I studied it a little bit tonight and perhaps I've come to a good understanding of it and I think it could be useful to us, too. I just have to understand if it could still work with the weight and lenght bonuses, which is something I would not like to renounce. I will keep you updated. In the meantime, if you want to check the link I pasted, it is a pretty simple system and it's explained pretty clearly. Reply

I studied it a little bit tonight and perhaps I've come to a good understanding of it and I think it could be useful to us, too. I just have to understand if it could still work with the weight and lenght bonuses, which is something I would not like to renounce. I will keep you updated. In the meantime, if you want to check the link I pasted, it is a pretty simple system and it's explained pretty clearly. Reply

Alright, I asked to someone in the boardgamearena forum and he said me that the formula I found in their Wiki is wrong. So i studied a bit the ELO rating system on the right page, the one of Wikipedia: https://en.wikipedia.org/wiki/Elo_rating_system . I think that this system could work for our purpose, with some adjustments and additions. I suggest you to look at the page to understand how the system works. It's not so complicated and finally it is just two simple formulas to apply.

The Elo system is used in chess to calculate the skill of players. It takes count of the actual skill of the two opponents, so a weaker player that beats a stronger one will gain more points than if it would have happen the opposite. The fact is that ELO system works just for 1vs1 games, and not for multiplayers. To get rid of this problem, my suggestion is to "transform" every game of every boardgame in a 1vs1 game, where players fight against the table level, which is the simple average of the rating of every player at the table. This way we can simply apply the ELO rating system to every boardgame we could play. The table level could be even modified by the weight of the game and his duration, in my opinion, and the system should still work perfectly. It would be like if you would be playing against a particularly strong opponent. But this should be a little bit tested.

That's my basic idea and I could explain some details with an example, too, fi you say me that you are interested. What do you think? Could this work? Reply

The Elo system is used in chess to calculate the skill of players. It takes count of the actual skill of the two opponents, so a weaker player that beats a stronger one will gain more points than if it would have happen the opposite. The fact is that ELO system works just for 1vs1 games, and not for multiplayers. To get rid of this problem, my suggestion is to "transform" every game of every boardgame in a 1vs1 game, where players fight against the table level, which is the simple average of the rating of every player at the table. This way we can simply apply the ELO rating system to every boardgame we could play. The table level could be even modified by the weight of the game and his duration, in my opinion, and the system should still work perfectly. It would be like if you would be playing against a particularly strong opponent. But this should be a little bit tested.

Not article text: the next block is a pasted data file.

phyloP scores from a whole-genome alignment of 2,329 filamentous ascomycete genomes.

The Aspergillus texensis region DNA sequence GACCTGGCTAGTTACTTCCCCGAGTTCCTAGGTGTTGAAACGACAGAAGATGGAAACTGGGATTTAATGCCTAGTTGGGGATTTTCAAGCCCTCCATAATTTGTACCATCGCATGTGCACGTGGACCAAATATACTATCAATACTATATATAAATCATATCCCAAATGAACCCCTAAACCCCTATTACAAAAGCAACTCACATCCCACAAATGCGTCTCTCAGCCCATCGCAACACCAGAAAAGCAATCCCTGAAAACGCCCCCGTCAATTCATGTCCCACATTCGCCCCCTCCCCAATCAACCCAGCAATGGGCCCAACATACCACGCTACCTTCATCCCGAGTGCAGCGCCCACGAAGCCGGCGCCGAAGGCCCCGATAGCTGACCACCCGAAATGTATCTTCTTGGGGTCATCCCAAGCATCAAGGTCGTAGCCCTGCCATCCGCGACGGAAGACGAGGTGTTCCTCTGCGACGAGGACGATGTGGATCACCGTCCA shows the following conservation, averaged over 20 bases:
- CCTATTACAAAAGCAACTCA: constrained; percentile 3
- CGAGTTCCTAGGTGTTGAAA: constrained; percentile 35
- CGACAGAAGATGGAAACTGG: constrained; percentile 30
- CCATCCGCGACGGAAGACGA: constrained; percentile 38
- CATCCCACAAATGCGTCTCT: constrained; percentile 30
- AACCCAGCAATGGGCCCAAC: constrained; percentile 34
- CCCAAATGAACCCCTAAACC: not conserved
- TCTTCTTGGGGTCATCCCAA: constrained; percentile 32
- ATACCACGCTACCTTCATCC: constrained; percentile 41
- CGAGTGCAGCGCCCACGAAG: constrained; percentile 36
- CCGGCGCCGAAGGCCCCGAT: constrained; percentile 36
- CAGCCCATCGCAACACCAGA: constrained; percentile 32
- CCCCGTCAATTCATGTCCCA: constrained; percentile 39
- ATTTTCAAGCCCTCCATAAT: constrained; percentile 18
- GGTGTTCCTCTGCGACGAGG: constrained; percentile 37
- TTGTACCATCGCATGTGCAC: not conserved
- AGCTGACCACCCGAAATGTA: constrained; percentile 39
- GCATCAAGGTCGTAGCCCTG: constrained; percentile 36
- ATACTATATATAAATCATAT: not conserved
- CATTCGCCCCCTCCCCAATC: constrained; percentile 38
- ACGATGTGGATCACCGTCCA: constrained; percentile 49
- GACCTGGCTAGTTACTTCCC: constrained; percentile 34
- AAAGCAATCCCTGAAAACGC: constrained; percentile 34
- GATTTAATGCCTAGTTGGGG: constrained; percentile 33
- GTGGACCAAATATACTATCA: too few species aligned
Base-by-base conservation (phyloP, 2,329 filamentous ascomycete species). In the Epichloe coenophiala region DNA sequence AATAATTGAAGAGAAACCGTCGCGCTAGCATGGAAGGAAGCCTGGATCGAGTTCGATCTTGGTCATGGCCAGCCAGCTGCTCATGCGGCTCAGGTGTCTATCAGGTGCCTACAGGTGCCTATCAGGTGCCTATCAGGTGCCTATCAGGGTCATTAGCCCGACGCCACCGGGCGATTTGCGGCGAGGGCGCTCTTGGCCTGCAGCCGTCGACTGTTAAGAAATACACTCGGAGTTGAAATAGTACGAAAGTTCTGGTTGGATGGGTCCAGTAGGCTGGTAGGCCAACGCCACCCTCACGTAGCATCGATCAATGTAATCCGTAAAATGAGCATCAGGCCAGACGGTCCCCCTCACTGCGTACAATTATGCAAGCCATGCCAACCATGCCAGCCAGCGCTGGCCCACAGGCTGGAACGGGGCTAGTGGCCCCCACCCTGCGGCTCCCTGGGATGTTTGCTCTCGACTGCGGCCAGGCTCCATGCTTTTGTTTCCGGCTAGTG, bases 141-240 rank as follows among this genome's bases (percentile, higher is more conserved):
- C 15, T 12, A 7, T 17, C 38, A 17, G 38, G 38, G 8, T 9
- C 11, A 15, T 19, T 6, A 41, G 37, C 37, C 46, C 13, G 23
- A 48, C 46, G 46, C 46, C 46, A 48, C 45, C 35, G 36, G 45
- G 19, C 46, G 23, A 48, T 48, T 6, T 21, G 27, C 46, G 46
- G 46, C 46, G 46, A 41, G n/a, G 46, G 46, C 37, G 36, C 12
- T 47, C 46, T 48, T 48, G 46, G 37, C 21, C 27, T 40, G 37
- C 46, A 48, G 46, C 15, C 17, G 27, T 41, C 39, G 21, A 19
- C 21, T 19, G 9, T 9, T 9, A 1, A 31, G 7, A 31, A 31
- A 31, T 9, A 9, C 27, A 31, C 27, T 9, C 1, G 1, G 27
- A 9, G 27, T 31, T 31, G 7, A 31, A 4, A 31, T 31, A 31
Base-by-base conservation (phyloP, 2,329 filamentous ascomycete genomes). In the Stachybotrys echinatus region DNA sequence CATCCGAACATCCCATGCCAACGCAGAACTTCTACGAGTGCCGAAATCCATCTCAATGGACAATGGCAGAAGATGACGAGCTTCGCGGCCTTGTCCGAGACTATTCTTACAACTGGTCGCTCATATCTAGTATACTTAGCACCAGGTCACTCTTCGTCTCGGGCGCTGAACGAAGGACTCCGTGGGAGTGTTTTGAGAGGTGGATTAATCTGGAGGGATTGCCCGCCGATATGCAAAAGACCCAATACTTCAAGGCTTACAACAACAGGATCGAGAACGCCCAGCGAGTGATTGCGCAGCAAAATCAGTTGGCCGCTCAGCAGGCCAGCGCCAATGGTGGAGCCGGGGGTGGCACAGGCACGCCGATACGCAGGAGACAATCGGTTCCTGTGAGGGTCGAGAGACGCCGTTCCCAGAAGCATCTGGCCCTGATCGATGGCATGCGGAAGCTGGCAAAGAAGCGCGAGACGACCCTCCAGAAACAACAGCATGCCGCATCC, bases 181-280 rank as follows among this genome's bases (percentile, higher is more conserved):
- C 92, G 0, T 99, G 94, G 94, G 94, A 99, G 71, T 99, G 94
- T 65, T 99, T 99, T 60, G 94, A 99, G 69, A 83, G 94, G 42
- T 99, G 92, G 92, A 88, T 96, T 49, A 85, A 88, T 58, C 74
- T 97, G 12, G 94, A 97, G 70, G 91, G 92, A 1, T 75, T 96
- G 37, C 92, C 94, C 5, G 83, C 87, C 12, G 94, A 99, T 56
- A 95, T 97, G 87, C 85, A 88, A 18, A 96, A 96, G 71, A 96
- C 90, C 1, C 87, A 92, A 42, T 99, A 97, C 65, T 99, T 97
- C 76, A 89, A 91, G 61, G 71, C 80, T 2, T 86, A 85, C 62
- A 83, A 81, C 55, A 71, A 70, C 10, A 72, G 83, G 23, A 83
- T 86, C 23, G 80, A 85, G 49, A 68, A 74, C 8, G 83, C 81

That's my basic idea and I could explain some details with an example, too, fi you say me that you are interested. What do you think? Could this work? Reply

nemestats, 25.07.2017, 07:01

@Lorenzo -- we are ready to take on another big ticket enhancement or issue -- so we are revisiting this one again. I think it would be possible to implement something basic to give a minor modifier based on this -- but I'm worried that if we try to get too fancy it will be too complex and people will poke holes in the system.
Reply

I just would like to emphasis the following statement of Lorenzo:

"- I think that improving NemePoints as the most important statistic to measue skill would be awesome first of all for the site, because it would become a strong instrument to really measure the skill in a playgroup. That's something that a player really searches in a site like NemeStats, IMHO."

I switched

I don't know anything (yet) about the ELO system but negative nemepoints and a tabel level sounds really, really good (at first glance) and not too complex. Please, please revise this issue furthermore :-) Reply

"- I think that improving NemePoints as the most important statistic to measue skill would be awesome first of all for the site, because it would become a strong instrument to really measure the skill in a playgroup. That's something that a player really searches in a site like NemeStats, IMHO."

I switched

I don't know anything (yet) about the ELO system but negative nemepoints and a tabel level sounds really, really good (at first glance) and not too complex. Please, please revise this issue furthermore :-) Reply

I think the percentile option is a good one. I don't think we need to change the neme points. Maybe add another. At our group we use nemesis to rank people and also winning percentage for people playing more than 10 games in a month. We may change this to 15 not sure yet. We then publish each month's rankings.
Reply

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Using an overall average for a group could still "disadvantage" rare players, but if each player individually received an average, only for games they actually played in, then that number may be a good way to represent and compare ability. Reply